A quarter of a century after the Exxon Valdez  ran aground it is apparent that the Gulf of Alaska ecosystem is permanently damaged. Oil is still visible on the beaches and persists beneath rocks and sand where it is slow to decay.

A quarter of a century after the Exxon Valdez ran aground it is apparent that the Gulf of Alaska ecosystem is permanently damaged. Oil is still visible on the beaches and persists beneath rocks and sand where it is slow to decay.

March 24 marked the 25th anniversary of the environmental disaster caused when the Exxon Valdez tanker ran aground in the pristine waters of Prince William Sound in the Gulf of Alaska, dumping 35,000 tonnes of crude oil and fouling about 1900 kilometres of coast line.

A quarter of a century later it is apparent that the Gulf of Alaska ecosystem is permanently damaged. Oil is still visible on the beaches and persists beneath rocks and sand where it is slow to decay. Sea otter populations in the area are finally recovering, but many species are still listed as "not recovering". A pod of orcas that lost 15 of its 22 members after the spill has not produced a calf since. Pacific herring, once the source of a vibrant commercial industry and food for bald eagles, brown bears, seals, humpback whales and puffins, are also on this list.

The April 2010 BP Deepwater Horizon spill was the largest in US history, involving up to 600,000 tonnes of oil, so its likely impact will be larger and last longer. A study sponsored by the US National Oceanographic and Atmospheric Administration highlights the damage and the grim implications for the yellowfin and bluefin tuna and amberjack in the Gulf of Mexico. Researchers found a variety of heart abnormalities among fish exposed to low levels of crude-oil chemicals. Given the spill occurred during the tuna spawning season, those fish that were then embryos, larvae or juveniles have likely developed heart defects due to exposure to chemical toxins.

These fish, still several years from maturity, will be increasingly unable to catch food and will gradually be lost from the adult spawning population.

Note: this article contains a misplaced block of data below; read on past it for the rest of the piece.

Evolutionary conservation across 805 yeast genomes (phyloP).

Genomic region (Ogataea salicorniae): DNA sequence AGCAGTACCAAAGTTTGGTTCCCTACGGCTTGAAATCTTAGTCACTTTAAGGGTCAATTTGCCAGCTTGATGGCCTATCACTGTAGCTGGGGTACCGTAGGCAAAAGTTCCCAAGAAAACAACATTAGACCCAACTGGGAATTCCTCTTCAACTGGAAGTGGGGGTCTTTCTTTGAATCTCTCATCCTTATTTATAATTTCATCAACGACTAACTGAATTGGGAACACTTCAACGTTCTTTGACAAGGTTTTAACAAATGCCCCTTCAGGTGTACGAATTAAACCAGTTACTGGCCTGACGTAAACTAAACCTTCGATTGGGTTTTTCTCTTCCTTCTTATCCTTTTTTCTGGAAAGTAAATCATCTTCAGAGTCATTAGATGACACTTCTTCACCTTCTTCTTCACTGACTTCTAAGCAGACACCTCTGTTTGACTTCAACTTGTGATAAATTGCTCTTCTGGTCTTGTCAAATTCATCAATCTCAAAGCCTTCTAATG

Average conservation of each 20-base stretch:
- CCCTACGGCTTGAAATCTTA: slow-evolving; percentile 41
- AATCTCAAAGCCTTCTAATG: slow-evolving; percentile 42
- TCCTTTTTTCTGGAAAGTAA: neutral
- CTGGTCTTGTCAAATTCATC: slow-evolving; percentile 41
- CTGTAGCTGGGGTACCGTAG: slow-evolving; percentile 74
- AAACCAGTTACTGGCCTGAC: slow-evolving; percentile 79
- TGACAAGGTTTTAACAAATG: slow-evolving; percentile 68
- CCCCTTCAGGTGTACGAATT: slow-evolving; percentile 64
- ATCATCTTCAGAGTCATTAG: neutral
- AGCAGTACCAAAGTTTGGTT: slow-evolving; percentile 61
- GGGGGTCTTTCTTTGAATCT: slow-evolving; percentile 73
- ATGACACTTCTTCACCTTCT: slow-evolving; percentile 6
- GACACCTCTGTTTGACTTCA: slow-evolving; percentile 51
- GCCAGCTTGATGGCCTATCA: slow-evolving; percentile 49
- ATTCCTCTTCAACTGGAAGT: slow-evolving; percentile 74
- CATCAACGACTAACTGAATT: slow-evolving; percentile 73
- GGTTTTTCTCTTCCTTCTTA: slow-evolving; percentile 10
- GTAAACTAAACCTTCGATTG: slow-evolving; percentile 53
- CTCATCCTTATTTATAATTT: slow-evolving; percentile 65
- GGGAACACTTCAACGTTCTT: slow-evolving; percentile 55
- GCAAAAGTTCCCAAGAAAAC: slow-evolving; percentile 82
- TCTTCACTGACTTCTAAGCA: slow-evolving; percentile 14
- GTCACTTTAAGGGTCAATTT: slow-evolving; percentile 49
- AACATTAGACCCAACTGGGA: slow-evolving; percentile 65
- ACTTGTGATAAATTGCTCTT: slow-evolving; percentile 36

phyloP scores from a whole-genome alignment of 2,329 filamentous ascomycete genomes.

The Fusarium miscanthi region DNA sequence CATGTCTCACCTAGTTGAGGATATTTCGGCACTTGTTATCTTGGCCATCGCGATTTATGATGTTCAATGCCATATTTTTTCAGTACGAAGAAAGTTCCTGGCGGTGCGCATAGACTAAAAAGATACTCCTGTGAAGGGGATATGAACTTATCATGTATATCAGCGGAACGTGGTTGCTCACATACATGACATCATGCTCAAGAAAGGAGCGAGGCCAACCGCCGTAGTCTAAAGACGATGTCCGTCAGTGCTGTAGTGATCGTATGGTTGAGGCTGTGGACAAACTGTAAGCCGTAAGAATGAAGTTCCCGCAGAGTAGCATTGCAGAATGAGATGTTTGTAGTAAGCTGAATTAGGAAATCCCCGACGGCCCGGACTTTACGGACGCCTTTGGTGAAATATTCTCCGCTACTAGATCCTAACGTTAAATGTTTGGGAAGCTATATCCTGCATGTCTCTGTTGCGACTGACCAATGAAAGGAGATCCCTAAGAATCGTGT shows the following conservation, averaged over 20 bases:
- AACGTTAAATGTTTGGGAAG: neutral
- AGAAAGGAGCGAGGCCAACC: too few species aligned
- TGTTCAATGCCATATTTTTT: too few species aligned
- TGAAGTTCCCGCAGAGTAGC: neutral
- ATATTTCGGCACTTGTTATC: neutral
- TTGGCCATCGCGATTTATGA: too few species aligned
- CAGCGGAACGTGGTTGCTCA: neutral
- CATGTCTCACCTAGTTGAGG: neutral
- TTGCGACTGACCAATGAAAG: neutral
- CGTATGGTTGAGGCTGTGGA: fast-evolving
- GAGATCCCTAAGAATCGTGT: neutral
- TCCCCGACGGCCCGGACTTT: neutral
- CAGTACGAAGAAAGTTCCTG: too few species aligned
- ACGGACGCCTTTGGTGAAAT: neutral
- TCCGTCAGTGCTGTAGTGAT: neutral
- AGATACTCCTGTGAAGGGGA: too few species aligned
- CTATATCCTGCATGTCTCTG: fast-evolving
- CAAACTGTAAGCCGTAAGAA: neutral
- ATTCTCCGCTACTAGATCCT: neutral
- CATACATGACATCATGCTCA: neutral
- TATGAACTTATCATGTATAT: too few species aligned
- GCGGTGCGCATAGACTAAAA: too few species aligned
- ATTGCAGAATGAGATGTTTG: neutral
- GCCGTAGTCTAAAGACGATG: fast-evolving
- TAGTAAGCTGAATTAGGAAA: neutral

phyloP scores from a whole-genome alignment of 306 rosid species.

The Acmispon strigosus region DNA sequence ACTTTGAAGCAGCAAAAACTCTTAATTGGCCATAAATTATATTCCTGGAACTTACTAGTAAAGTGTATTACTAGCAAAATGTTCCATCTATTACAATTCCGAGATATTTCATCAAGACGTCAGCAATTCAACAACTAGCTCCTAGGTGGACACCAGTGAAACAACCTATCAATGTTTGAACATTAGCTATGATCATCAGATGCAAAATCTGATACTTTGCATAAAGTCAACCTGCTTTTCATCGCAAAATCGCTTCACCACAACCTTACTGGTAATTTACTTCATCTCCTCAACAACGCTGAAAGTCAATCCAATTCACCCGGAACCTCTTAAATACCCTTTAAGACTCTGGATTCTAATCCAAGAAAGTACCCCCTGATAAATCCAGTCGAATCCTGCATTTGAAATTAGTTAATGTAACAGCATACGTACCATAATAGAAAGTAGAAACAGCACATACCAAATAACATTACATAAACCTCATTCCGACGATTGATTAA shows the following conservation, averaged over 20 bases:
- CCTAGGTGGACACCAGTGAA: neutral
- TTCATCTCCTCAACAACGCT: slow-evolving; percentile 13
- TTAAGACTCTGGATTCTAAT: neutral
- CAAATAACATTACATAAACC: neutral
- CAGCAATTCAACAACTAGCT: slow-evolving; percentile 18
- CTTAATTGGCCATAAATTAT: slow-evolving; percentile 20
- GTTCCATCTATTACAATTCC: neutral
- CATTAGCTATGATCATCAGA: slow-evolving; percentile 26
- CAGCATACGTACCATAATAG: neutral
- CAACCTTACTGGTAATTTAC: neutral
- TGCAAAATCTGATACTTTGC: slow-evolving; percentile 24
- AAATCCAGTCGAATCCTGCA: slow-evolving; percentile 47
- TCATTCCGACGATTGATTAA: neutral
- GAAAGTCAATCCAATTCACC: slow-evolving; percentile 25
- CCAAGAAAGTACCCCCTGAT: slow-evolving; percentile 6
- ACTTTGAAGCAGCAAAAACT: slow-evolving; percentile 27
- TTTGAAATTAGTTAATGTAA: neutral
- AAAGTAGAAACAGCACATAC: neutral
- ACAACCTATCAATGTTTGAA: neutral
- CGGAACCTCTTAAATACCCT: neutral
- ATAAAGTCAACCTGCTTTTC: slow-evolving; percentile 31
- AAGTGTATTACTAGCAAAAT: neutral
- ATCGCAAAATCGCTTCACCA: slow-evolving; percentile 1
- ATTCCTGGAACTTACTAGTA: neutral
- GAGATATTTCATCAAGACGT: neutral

As in Alaska, the oil lingers in the gulf on the ocean floor and in the wetlands. The full extent of its impact will not be seen for many years. But studies show sick dolphin populations, sea turtles stranding at five times normal rates, decreasing fish populations and an unbalanced food web.

More worrying and less obvious are the potential effects on human health. There have been shockingly few studies done on the human health impacts of major oil spills. Exxon has consistently maintained there is no evidence workers in Alaska experienced any adverse health effects as a result of the clean-up, but in fact neither Exxon nor the US government has done any long-term research - a fact that only emerged at the time of the gulf oil spill. Now most of those itinerant or imported workers are lost to follow-up.

People living in gulf coast communities have reported a suite of illnesses involving headaches, nausea, respiratory problems and skin lesions. But the damage is likely to be more significant. Clinical investigations of more than 170,000 people who worked in some capacity to clean up the 2010 disaster show they have significantly increased risks of developing liver cancer, leukaemia and blood disorders. Some researchers are predicting increased rates of early-term miscarriages and cancers, along with liver, kidney and nervous system damage.

If these issues seem remote in Australia, that is only because the nation has escaped such environmental crises to date, but the potential for devastating oil spills sits just off the coast. The 2009 spill from the Montara Wellhead Platform, which lasted from August to November, was located 260 kilometres offshore in the Timor Sea and apparently caused little damage. However, given the spill involved conservatively 3600 tonnes of oil and 200,000 litres of dispersant were used in the clean-up, reassurances about long-term environmental impacts may be premature as much of that oil is still in the environment.

Meanwhile, BP is planning to drill in the Great Australian Bight, BHP Billiton wants to explore for oil near Ningaloo, off the north-west of Western Australia, and Woodside, in co-operation with Shell, has formally lodged plans to drill near Rowley Shoal, west of Broome. These are all environmentally sensitive areas. About one third of the total southern right whales in Australian coastal waters have been born in the sandy bays of the bight; Ningaloo is home to endangered sea turtles, and whales and dolphins swim around Rowley Shoal.

Environmental protection of these sites is made more precarious because Prime Minister Tony Abbott has followed through on his pre-election threat to Australia's national network of marine parks by suspending the management plans for 33 new marine parks, including parks in the Coral Sea, the Kimberley and the Great Australia Bight.

The marine environment is already under serious threat. Offshore oil drilling adds to that threat, especially when the government favours less rather than more environmental protections.

Dr Lesley Russell is a research associate at the Menzies Centre for Health Policy, University of Sydney.